Manning Street Project Reports: Objectional behaviour evictions and Police photography of children

Students participating in the Manning Street Project, a pro bono partnership between the UQ Pro Bono Centre and Caxton Legal Centre, have produced two reports to finalise their work from semester 1, 2018. 

Objectional Behaviour Evictions in Social Housing 

This report covered legislation, policy and case law in relation to the termination of social housing tenancies on the grounds of objectionable behaviour. 

It observes:  

“Overall, there appear to be two common instances in which tenants are adversely affected by the objectionable behaviour provisions. First, where the tenant’s behaviour is not voluntary. This often occurs where the tenant is suffering from a physical disability or mental illness, and the behaviour complained of is a manifestation of this. Second, where the behaviour complained of is out of the control of the tenant. This may arise from unwanted or uninvited guests at the premises, or where socio-cultural obligations mean that it is unreasonable for the tenant to ask another occupant to leave. Aboriginal and Torres Strait Islander tenants are particularly susceptible to the latter circumstances, as familial and kinship obligations extend beyond that of immediate family.”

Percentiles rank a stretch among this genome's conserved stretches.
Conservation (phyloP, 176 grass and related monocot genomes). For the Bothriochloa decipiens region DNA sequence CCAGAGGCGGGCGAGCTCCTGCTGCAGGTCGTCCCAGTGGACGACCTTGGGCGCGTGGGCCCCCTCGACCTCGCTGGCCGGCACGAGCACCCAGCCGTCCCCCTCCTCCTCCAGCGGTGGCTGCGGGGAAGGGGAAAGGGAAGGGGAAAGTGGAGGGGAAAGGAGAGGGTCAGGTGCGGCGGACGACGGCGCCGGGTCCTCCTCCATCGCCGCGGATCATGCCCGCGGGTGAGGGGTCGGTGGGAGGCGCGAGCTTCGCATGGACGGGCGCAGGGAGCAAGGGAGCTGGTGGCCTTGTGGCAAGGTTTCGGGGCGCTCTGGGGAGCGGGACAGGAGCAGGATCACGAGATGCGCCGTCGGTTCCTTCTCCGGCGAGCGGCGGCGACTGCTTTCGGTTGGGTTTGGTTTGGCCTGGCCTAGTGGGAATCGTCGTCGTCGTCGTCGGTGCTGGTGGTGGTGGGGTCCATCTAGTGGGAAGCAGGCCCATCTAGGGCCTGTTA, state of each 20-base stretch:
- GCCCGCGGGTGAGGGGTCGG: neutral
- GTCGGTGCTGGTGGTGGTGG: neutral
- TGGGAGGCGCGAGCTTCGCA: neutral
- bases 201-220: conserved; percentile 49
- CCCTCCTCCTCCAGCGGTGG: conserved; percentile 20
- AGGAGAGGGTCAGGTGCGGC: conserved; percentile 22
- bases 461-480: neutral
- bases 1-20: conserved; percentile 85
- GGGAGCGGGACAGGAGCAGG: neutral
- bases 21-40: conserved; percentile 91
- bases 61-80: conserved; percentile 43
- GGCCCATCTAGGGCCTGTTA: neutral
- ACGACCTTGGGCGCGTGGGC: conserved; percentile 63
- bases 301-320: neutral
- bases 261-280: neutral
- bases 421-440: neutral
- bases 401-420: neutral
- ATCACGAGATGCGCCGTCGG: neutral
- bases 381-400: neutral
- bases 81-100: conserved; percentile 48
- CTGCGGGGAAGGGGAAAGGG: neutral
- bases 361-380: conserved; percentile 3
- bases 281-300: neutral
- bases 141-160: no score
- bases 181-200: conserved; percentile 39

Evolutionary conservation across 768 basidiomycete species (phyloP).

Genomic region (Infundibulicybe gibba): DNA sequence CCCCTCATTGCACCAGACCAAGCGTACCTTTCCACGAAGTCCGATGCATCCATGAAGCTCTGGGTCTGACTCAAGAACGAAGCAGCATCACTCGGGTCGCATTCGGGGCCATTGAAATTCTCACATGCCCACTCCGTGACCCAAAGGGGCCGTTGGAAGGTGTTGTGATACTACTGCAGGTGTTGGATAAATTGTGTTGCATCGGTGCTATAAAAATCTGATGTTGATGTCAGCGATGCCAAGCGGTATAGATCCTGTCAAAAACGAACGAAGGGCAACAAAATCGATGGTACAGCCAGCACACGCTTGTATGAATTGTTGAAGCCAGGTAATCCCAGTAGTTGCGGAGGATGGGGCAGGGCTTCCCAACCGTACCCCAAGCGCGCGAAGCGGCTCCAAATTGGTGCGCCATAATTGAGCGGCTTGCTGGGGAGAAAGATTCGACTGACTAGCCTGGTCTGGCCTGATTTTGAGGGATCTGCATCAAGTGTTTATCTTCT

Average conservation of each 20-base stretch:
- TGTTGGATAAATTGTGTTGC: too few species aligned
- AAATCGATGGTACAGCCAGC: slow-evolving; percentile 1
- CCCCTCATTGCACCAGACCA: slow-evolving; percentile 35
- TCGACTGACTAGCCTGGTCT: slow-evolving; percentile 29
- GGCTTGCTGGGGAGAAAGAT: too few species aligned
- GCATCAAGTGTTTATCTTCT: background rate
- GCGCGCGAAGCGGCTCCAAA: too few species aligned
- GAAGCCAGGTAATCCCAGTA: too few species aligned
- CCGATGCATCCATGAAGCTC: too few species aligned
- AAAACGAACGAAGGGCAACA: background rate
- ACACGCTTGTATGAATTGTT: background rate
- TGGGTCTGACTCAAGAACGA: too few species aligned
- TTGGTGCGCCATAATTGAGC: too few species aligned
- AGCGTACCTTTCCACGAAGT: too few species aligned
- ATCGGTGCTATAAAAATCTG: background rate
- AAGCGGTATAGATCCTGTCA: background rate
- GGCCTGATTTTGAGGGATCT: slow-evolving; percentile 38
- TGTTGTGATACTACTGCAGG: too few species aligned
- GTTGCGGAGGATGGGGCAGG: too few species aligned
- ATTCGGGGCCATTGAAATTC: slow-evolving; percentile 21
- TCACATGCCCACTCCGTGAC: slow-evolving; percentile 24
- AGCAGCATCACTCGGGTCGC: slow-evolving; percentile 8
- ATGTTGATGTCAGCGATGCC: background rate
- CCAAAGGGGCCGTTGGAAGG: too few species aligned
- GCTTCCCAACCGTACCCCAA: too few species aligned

Police photography of children in Queensland: An analysis of police powers and privacy rights  

In January 2018, media reports were released claiming that children in the streets of Mount Isa were being stopped and photographed by Queensland Police Officers who were also recording their name, address and where they were going as part of a police operation, Operation Tucson, to reduce crime in the area. The operation triggered concerns about the lawfulness of photographing children in the street and how the photographs were going to be retained and used. At the time, Acting Assistant Commissioner, Kev Guteridge, said that the photographs were being used to eliminate the photographed persons from suspicion in other police investigations. In response to the reports, vice-president of the Queensland Council for Civil Liberties, Terry O’Gorman, said that ‘Police do not have the power, and should not have the power, to willy-nilly walk down the streets, take photographs of people and put them on the major Queensland Police Service database’. Queensland Police Minister Mark Ryan issued a statement that the officers conducting the operation had all acted within the law. 

This report contextualises police photography in Queensland, considers the effectiveness and social implications of police targeting and photography operations and makes recommendations.